E-Flora BC: Electronic Atlas of the Flora of British Columbia

Physconia perisidiosa (Erichsen) Moberg
Smirking frost
N.A.

Introduction to the Lichens
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E-Flora BC Static Map
Distribution of Physconia perisidiosa
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Consortium of North American Lichen Herbaria map

Species Information

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Illustration By: Trevor Goward

General:
Common Name: The Frost Lichens. Alludes to the characteristic presence of white pruina over the upper surface of the species.
Medium stratified foliose lichens, corticate above and below (ours), sorediate or isidiate or not, lobes appressed to loosely attached, elongate, averaging to 0.5–2 (–3) mm wide, thin. Upper surface brownish, except often heavily white-pruinose, K-, dull to somewhat shiny. Lower surface pale to more often blackish, dull, bearing numerous squarrose rhizines. Medulla white or occasionally pale yellow. Photobiont green.
Apothecia located over upper surface, disc white-pruinose; spores 2-celled, ellipsoid, brown, 8 per ascus.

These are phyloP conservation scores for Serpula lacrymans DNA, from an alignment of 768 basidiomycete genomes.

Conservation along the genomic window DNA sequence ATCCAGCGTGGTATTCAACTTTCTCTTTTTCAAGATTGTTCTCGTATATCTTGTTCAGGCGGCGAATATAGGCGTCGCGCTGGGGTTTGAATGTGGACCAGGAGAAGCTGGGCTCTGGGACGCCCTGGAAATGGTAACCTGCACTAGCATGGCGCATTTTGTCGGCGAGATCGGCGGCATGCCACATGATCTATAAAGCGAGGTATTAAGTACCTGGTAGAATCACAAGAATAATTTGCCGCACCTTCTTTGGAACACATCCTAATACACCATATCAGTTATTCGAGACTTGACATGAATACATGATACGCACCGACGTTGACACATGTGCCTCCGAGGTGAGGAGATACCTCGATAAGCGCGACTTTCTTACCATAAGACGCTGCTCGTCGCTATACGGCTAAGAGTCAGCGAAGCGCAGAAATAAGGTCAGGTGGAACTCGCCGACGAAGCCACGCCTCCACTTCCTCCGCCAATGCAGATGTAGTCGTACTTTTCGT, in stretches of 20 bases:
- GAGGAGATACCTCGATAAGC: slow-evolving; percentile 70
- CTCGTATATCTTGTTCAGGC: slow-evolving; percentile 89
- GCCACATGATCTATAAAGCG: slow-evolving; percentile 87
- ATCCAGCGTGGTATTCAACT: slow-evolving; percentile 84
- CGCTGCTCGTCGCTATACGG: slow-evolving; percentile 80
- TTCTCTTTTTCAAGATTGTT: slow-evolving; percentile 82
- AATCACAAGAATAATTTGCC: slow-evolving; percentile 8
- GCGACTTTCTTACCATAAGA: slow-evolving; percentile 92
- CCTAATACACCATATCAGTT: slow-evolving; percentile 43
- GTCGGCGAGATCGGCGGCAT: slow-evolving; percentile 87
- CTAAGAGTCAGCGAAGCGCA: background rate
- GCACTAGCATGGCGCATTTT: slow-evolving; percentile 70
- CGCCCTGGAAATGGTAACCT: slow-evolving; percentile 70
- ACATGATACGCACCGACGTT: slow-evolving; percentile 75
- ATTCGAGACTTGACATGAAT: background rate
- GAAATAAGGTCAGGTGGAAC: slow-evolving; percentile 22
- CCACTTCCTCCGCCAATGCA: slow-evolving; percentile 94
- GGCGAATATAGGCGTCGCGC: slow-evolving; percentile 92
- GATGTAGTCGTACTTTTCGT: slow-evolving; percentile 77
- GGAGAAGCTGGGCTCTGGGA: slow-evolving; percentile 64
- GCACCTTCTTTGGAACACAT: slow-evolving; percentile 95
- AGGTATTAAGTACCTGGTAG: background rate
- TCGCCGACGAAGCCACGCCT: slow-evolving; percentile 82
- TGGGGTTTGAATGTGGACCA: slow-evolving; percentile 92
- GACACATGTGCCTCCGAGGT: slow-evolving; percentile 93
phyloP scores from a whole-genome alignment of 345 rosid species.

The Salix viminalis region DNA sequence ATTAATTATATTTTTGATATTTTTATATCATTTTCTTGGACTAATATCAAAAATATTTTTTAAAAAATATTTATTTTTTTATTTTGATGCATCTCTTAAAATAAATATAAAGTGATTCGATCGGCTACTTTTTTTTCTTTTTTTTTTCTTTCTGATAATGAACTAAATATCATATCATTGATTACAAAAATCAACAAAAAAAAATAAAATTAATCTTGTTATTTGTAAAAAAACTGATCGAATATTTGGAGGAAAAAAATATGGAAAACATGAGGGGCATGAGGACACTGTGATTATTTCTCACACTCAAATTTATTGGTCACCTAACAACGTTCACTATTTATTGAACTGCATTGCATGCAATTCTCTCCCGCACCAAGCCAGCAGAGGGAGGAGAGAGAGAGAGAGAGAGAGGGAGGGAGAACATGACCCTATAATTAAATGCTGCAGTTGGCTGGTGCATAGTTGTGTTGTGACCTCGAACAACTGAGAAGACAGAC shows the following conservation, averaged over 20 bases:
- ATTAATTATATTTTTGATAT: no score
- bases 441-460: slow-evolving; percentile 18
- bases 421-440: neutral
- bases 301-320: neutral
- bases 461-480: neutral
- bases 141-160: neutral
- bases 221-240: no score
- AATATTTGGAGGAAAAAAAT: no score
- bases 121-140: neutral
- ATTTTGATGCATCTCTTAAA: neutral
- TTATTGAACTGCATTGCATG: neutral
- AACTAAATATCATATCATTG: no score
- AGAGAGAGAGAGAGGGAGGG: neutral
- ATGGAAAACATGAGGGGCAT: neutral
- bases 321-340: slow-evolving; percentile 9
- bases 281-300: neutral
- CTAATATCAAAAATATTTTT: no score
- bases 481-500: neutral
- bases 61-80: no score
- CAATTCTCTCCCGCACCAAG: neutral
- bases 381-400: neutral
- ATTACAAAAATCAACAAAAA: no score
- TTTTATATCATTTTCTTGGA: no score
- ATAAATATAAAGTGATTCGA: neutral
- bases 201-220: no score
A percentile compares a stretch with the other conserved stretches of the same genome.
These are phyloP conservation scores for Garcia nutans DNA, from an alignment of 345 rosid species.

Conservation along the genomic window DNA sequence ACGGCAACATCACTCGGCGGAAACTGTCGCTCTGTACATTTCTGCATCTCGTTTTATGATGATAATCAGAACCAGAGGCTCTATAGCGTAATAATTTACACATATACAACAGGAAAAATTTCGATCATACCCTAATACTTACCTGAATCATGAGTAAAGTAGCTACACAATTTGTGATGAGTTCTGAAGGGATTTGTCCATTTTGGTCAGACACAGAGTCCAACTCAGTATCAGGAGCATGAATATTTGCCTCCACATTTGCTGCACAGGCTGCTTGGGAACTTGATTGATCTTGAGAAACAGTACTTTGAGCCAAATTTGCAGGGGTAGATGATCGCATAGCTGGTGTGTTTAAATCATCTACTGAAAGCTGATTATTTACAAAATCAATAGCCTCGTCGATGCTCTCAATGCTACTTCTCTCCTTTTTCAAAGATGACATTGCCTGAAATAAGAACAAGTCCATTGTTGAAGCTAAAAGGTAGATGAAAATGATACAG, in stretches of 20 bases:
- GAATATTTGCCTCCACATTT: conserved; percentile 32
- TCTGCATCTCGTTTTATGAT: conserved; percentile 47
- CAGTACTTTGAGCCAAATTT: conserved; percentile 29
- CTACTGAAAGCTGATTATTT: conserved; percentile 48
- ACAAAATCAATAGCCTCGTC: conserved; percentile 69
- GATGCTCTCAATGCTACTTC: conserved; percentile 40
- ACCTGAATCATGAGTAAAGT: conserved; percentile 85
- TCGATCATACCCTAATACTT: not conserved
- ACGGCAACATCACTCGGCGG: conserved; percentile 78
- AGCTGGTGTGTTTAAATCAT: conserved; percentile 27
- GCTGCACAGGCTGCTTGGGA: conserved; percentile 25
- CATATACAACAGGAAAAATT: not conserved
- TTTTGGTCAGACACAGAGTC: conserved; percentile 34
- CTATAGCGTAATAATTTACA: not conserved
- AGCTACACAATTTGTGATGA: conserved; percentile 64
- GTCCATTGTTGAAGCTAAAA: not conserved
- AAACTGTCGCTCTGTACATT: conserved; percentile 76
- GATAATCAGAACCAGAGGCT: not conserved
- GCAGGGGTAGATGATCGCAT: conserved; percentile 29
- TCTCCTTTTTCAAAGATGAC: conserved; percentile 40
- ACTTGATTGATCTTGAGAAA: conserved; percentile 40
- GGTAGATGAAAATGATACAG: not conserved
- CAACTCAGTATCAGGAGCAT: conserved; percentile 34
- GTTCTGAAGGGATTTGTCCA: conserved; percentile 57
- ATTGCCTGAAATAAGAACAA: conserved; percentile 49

Over calcium-rich substrates, including rock, soil, duff, bark and bone.
Notes: Seven species of Physconia are reported for North America and five of these are known to occur in B.C. Chemistry is of little taxonomic importance in this genus, with the exception of the K+ yellow medullary reaction of P. enteroxantha. See, however, the notes under that species. The species currently assigned to Physconia were formerly treated within Physcia. The genus is under taxonomic review by T. Esslinger; this treatment is provisional.
Species description:
Thallus bearing soredia and/or isidia (check lobe tips) AND
Soredia/isidia mostly confined to lower surface, especially at lobe tips; lobe tips upturned; lower surface pale, darkening only gradually toward thallus centre
Reactions:
All spot tests negative.
Contents:
No lichen substances reported.

Source: Lichens of British Columbia

Habitat / Range

Habitat: Infrequent over deciduous trees, shrubs and (mossy) base-rich rocks at lower elevations in open maritime and intermontane sites;
World Distribution: probably incompletely circumpolar, N to BC, S to CO.

Source: Lichens of British Columbia

Synonyms and Alternate Names

Physconia farrea

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